Published: 4 December 2013
Report: British Cycling
British Cycling today brought together two cities from either side of the Atlantic to discuss how to transform cycling and get masses of people on bikes.
New York City’s rapid installation of several hundred miles of bikes lanes (as illustrated above) has led to a two-fold increase in bike use in the city over the last five years and demand is still growing. The city’s bike hire scheme – Citibike – saw five million rides take place in the first five months.
New York City’s transport policy director, John Orcott, gave a talk about building a city-wide cycling network while his colleague, Kate Fillin-Yeh – director of Citibike – explained why the hire scheme has become so popular.
"Cities around the world are meeting public demand for better places to bicycle by learning, borrowing and adapting each other's successes. That's why exchanges like today's are hugely valuable." said Jon Orcutt of the NYC Department of Transportation.
"CitiBike is so successful today in part because it drew on the best features of Velib, Boris Bikes and other systems," said NYC's Kate Fillin-Yeh. "Now CitiBike stands as the latest example for others to study."
Meanwhile, transport experts from Manchester unveiled their plans to inspire 10% of people to travel by bike across Greater Manchester by 2025.
Velocity 2025 – a 12 year cycling strategy – received £20million government funding in August, and includes plans to build a 57km network of seven cycle highways stretching out from the city to the region’s main suburbs.
Dave Newton, a director at Transport for Greater Manchester (TfGM), spoke alongside Dave Whyte, the city council’s cycling policy lead, about Manchester’s plans to deliver dedicated and protected cycling infrastructure to link people from their homes to jobs, leisure and education opportunities.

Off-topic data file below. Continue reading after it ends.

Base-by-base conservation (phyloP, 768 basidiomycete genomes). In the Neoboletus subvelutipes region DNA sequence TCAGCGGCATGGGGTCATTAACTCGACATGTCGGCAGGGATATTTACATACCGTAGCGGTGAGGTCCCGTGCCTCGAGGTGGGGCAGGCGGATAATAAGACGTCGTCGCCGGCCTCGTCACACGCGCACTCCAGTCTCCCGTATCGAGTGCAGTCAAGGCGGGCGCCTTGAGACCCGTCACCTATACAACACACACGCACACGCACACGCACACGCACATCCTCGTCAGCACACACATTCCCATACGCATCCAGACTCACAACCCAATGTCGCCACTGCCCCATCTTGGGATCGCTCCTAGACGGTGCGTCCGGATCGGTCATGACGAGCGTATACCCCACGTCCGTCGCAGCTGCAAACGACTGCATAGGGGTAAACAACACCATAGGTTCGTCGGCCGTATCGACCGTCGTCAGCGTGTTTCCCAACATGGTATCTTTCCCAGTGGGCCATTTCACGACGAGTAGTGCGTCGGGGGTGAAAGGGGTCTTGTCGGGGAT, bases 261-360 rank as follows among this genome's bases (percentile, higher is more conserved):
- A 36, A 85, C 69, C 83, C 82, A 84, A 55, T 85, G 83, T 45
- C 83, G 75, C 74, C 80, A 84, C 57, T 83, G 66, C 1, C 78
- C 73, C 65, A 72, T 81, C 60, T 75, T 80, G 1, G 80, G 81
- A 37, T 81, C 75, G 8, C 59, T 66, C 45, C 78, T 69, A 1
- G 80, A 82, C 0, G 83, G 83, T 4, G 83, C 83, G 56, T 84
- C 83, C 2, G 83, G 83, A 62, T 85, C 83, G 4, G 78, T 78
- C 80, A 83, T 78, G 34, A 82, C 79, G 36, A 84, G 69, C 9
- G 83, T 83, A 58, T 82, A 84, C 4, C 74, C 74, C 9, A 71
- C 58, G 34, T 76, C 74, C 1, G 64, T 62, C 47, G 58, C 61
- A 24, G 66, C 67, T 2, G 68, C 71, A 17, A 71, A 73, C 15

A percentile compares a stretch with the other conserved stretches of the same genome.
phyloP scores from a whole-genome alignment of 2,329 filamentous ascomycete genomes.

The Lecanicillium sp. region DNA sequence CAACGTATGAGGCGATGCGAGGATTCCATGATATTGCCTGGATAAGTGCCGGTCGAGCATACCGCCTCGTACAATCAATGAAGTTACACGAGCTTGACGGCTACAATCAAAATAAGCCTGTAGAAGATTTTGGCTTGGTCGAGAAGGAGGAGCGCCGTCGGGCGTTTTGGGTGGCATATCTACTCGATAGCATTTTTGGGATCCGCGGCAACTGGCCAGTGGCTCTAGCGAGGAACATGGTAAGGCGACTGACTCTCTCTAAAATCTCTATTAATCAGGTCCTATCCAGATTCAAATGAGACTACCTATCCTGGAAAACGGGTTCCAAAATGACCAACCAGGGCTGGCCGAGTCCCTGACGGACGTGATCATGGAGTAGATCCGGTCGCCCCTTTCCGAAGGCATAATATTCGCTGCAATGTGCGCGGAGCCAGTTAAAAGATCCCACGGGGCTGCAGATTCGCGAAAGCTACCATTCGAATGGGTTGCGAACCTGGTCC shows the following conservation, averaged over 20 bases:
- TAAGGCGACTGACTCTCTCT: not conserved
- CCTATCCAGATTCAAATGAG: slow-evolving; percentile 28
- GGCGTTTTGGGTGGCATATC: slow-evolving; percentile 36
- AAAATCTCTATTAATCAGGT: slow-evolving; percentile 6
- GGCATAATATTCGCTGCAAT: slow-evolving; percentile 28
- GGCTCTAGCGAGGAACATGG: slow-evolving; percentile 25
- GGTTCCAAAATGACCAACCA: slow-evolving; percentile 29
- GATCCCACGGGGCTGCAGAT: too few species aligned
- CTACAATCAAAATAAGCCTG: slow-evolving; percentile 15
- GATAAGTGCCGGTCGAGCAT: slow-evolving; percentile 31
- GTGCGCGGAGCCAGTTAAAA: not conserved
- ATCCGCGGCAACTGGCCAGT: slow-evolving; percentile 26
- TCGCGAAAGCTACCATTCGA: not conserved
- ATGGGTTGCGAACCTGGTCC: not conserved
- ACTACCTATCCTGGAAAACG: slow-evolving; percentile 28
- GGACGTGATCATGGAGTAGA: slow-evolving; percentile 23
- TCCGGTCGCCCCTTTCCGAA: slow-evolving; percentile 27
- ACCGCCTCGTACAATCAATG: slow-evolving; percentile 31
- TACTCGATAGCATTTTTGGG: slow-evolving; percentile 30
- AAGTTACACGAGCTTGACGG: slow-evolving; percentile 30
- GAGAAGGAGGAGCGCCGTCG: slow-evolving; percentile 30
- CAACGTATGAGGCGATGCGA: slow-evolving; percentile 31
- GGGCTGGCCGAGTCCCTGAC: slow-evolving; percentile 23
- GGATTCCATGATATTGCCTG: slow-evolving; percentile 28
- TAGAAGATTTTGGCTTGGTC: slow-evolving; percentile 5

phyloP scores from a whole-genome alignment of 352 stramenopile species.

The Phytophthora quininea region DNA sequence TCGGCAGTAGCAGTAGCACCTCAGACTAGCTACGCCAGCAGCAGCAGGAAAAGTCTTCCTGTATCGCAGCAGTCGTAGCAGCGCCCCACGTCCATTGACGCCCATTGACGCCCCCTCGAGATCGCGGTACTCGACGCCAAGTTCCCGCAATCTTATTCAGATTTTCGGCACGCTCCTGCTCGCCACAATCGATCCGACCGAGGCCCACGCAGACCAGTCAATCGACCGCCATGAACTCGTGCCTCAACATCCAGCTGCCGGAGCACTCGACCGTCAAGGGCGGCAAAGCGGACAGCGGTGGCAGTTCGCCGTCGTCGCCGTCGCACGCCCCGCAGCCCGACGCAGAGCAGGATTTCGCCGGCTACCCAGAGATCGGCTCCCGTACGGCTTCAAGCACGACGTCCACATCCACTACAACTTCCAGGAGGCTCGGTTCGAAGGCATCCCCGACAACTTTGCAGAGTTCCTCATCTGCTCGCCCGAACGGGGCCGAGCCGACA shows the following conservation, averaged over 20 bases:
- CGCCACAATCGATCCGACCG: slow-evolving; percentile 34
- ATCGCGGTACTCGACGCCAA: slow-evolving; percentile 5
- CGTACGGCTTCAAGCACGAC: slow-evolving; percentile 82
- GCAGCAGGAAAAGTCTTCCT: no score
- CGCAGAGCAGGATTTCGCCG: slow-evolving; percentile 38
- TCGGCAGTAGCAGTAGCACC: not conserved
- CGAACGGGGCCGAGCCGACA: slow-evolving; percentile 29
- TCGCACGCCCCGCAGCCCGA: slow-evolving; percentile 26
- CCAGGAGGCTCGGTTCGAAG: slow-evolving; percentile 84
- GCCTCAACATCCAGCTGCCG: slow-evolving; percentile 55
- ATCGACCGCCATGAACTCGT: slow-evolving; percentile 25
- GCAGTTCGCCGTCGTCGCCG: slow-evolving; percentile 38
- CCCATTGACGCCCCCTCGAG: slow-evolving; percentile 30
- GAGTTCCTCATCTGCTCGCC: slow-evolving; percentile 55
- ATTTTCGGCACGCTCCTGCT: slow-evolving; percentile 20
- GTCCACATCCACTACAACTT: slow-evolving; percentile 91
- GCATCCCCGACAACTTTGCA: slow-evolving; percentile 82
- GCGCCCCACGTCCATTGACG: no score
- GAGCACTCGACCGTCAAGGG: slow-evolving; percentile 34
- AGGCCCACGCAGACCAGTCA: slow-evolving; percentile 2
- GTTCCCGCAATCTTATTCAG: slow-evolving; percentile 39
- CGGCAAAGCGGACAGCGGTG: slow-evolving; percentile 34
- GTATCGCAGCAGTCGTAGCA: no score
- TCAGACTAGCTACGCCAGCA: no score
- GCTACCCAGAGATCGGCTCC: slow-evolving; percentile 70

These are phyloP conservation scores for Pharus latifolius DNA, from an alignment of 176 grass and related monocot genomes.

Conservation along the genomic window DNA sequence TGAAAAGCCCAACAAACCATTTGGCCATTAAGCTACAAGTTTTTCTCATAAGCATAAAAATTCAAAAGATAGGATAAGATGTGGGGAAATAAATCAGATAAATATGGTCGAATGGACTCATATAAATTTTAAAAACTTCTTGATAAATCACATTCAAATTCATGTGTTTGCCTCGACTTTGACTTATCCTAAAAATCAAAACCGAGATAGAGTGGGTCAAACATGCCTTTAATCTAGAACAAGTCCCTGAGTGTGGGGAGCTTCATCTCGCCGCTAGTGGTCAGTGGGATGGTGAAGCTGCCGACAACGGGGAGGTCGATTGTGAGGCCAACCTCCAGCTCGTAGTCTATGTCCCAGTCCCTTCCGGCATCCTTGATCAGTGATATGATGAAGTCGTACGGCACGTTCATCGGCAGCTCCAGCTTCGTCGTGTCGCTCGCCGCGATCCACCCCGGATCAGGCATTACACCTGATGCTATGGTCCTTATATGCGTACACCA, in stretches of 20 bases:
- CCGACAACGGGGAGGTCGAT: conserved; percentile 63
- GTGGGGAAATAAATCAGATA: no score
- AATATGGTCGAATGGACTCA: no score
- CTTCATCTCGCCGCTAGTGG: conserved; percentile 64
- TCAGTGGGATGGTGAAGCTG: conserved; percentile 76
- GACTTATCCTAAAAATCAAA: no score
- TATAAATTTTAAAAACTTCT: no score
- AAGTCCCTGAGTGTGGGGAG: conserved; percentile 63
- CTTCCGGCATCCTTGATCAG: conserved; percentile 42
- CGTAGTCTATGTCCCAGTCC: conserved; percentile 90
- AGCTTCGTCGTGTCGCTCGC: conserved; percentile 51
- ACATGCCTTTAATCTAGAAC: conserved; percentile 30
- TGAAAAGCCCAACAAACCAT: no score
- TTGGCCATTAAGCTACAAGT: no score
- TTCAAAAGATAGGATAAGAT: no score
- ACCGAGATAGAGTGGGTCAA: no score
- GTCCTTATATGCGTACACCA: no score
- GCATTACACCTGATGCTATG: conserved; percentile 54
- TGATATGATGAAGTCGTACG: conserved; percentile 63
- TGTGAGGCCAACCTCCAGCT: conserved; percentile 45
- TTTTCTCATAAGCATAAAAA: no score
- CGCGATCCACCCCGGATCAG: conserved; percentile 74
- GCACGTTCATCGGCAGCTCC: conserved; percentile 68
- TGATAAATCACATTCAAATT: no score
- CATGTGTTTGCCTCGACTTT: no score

Above: On track: Representatives from TfGM and British Cycling meet New York City's cycling experts.
British Cycling outlined to both cities how it has inspired one million people to cycle more regularly since 2009 through its Sky Ride participation programme. British Cycling’s Policy Adviser, Chris Boardman, used the session to outline the sports governing bodies’ work to make the roads safer for all cyclists.
British Cycling’s Policy Adviser, Chris Boardman, said:
“New York City took the decision to prioritise cycling five years ago and the results are plain to see. Thanks to big ambitions, political leadership and investment, the city has doubled bike use and plans to triple it within the next four years. There is a lot that cities like Manchester and London can learn from New York – that’s why it is crucial that we listen with open ears about the possibilities for how we can transform Britain into a cycling nation.”
TfGM’s Nick Vaughan, who also attended today’s event, said:
“Through our Vélocity 2025 plans we aim to boost the number of cyclists in Greater Manchester by 300 per cent over the next 12 years. We’re the home of British Cycling and we want to learn from and repeat the success of cycling cities across the globe so I look forward to learning from New York City’s experience.”